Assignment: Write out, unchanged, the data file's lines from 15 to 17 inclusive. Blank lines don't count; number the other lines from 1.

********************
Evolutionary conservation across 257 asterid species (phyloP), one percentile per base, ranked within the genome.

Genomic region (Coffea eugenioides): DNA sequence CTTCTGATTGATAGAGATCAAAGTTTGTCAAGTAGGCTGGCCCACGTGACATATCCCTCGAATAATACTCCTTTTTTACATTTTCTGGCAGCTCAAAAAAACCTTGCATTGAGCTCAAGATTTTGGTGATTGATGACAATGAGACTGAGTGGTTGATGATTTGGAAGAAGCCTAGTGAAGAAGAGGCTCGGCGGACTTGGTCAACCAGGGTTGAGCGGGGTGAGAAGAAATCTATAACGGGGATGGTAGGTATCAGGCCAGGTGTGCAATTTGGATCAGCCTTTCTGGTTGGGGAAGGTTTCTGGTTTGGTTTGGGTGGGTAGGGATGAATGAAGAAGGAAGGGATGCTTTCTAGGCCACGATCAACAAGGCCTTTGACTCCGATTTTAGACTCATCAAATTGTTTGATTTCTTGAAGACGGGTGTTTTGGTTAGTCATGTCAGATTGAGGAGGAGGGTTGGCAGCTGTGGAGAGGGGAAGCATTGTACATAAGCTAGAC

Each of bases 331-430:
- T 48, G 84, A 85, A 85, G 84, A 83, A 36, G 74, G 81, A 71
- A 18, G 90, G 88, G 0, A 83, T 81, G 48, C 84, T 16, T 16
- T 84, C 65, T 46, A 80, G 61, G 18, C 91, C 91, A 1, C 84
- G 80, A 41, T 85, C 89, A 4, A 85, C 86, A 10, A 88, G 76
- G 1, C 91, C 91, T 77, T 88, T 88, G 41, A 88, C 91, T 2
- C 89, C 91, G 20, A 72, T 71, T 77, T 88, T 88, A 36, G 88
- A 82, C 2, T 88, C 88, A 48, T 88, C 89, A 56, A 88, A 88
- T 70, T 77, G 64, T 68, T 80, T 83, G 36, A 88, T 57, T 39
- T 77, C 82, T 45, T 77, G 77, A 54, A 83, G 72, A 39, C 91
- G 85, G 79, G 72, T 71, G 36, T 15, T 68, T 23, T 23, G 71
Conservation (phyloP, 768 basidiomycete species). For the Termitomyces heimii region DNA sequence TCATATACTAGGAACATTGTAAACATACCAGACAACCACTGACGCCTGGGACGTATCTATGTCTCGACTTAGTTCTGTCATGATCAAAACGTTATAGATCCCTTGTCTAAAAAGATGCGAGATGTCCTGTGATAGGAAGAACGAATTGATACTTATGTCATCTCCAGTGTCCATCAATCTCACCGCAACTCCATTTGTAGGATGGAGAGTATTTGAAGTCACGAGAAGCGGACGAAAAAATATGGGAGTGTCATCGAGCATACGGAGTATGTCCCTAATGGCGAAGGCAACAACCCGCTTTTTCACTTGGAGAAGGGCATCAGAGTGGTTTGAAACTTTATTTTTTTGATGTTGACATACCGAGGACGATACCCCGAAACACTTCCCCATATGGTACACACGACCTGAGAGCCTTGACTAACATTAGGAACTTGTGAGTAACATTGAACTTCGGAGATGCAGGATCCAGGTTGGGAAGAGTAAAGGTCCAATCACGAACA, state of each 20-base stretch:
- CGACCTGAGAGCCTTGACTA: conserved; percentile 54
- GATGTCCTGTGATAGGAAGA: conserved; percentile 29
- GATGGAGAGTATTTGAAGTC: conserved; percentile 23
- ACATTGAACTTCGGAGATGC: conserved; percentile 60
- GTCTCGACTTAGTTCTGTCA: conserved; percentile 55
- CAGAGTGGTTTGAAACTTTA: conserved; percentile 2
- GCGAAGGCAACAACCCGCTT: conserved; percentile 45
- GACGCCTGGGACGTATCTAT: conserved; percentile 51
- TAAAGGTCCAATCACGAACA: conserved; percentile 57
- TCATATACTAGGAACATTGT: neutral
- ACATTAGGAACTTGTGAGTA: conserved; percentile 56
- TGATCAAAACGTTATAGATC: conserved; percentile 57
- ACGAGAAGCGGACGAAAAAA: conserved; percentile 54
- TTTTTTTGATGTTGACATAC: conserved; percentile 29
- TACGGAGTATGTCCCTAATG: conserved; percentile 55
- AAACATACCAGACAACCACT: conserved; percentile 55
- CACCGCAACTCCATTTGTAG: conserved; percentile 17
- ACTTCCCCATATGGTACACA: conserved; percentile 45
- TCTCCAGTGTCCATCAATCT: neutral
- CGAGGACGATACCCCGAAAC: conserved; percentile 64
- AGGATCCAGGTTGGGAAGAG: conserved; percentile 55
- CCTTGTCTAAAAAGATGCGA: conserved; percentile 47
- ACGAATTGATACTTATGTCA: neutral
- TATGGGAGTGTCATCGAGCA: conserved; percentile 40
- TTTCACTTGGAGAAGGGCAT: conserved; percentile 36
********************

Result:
- CGACCTGAGAGCCTTGACTA: conserved; percentile 54
- GATGTCCTGTGATAGGAAGA: conserved; percentile 29
- GATGGAGAGTATTTGAAGTC: conserved; percentile 23